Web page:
Eurasian Economic Integration: Between Absolute and Relative Benefits
Eurasian Economic Integration
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A collision of interests is always part of any integration process, growing more dramatic and multidimensional the more comprehensive an integration endeavour becomes. This is particularly clear from the record of the most advanced integration project in history, the European Union, which saw periods of ‘eurosclerosis’, direct sabotage by member countries (e.g. a six-month boycott of the European Commission in 1965–1966 by France), and the failures of the constitutional referendum in the Netherlands and France in May 2005. The main fork in the road for Eurasian integration today is the lack of convenient ‘integration scales’: a deeper integration implies more heated conflicts, and it becomes more difficult to gauge the effects of integration decision-making. However, the main advantage of the existing situation is that it is natural.

The Eurasian Economic Union (EAEU) is in many respects a unique project as it has been created by means other than ‘iron and blood’. Eurasian integration is an example of a rational choice in favour of an advanced intergovernmental cooperation aimed to strengthen national sovereignty.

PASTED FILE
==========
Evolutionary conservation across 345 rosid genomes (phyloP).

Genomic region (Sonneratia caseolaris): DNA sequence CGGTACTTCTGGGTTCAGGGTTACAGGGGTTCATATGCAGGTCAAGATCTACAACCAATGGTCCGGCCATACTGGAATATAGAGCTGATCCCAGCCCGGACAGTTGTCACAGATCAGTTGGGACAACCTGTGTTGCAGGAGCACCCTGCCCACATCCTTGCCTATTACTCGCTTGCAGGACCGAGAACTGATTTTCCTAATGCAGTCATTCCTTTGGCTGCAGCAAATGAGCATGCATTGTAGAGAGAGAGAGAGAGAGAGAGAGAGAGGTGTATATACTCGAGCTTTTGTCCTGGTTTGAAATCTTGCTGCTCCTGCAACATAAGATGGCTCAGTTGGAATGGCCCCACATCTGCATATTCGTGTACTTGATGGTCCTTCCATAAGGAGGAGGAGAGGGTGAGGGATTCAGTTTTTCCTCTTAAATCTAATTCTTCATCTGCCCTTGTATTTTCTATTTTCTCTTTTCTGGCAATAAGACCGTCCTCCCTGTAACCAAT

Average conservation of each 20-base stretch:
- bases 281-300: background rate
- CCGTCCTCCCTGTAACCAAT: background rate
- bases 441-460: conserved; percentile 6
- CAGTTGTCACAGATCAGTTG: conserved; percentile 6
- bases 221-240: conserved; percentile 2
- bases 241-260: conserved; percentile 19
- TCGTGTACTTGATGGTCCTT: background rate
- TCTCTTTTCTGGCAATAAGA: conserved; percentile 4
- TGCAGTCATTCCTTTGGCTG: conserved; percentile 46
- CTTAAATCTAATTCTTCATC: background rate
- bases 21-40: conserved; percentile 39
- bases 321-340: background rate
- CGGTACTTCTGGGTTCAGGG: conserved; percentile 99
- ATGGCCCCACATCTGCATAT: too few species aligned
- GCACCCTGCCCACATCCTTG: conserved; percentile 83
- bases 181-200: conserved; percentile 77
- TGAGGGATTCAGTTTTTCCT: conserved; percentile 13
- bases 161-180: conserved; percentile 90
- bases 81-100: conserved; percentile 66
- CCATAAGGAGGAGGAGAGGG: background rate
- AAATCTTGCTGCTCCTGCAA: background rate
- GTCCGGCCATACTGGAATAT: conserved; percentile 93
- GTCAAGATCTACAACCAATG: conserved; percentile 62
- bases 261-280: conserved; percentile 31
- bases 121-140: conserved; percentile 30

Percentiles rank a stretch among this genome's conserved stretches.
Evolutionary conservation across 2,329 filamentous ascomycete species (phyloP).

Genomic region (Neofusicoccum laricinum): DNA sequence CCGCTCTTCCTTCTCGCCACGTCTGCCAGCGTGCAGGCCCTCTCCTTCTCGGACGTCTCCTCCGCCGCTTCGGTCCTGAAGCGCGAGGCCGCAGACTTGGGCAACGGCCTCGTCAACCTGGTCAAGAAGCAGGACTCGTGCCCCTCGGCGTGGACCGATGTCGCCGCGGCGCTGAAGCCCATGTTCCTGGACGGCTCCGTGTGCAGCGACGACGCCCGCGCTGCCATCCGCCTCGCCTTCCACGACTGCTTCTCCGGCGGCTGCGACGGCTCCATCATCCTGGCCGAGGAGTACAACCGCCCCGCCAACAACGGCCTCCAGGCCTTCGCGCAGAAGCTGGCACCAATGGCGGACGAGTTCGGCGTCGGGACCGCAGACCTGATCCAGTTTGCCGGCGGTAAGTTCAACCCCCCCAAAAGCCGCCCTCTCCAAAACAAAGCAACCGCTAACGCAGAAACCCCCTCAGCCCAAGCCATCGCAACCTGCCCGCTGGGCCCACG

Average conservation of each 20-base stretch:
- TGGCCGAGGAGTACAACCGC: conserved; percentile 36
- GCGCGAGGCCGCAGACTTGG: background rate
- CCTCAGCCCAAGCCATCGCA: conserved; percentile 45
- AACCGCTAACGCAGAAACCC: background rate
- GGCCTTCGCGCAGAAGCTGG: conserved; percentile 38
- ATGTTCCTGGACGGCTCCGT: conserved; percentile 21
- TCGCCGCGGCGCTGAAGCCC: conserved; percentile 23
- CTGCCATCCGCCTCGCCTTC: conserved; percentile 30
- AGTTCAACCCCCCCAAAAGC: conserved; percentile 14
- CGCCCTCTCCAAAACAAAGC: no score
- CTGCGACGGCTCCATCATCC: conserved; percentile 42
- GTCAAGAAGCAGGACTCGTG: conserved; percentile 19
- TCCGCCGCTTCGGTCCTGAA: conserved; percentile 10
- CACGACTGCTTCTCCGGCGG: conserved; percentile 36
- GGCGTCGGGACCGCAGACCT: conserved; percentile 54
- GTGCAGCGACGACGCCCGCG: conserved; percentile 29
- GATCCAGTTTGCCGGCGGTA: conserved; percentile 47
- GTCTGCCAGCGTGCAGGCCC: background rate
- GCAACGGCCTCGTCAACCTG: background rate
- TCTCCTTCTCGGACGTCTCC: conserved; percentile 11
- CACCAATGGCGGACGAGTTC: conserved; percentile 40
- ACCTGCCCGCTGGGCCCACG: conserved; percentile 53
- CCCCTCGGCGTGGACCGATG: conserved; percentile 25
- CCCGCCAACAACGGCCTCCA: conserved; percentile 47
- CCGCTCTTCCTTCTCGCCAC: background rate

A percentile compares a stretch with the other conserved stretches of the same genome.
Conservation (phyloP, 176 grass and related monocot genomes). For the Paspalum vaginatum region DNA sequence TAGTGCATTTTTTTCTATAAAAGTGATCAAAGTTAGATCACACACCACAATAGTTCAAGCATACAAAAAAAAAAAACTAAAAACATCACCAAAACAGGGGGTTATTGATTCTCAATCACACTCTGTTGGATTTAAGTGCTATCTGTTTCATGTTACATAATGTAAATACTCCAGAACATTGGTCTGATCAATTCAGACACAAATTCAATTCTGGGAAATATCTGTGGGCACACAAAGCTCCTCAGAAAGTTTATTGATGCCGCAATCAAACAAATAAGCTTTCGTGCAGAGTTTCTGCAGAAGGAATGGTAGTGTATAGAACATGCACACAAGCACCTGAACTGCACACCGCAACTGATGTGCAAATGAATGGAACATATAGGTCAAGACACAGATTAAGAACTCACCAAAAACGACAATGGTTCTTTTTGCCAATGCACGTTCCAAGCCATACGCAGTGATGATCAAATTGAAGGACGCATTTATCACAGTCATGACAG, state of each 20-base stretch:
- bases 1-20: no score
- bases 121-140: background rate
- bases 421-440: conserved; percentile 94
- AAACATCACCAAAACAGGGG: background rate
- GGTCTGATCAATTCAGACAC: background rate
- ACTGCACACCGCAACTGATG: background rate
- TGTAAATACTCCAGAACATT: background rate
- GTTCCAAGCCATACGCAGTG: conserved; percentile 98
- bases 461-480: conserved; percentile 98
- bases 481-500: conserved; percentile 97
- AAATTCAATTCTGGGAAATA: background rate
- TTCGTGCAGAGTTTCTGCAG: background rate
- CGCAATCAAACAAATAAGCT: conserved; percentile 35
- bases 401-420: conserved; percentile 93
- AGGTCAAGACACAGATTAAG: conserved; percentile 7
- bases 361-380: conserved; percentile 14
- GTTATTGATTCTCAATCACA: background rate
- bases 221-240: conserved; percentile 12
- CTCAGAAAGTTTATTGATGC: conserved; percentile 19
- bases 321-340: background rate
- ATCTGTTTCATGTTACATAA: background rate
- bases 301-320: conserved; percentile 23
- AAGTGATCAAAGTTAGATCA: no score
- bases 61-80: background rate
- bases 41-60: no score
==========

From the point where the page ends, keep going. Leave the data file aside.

Therefore, the formation and further promotion of the Eurasian integration is voluntary, rational, and economically motivated cooperation between sovereign states. This is the only scientific framework and political reality for the Eurasian integration to be examined.

The main purpose of the integration is to contribute to the strengthening of the member states’ national sovereignty.

Eurasian economic integration is a process that did not emerge all at once, nor did it come into being as a consequence of a political decision related to some external or internal circumstances. Despite an upcoming milestone – the fi fth anniversary of the EAEU Treaty (to be marked in 2019) – it would be a distortion to reduce analysis of Eurasian integration to this alone.

The EAEU is based on a comprehensive effort to promote the cooperation and co-development agenda in the Eurasian space. This work began 25 years ago and has consistently embraced ever new lines in cooperation.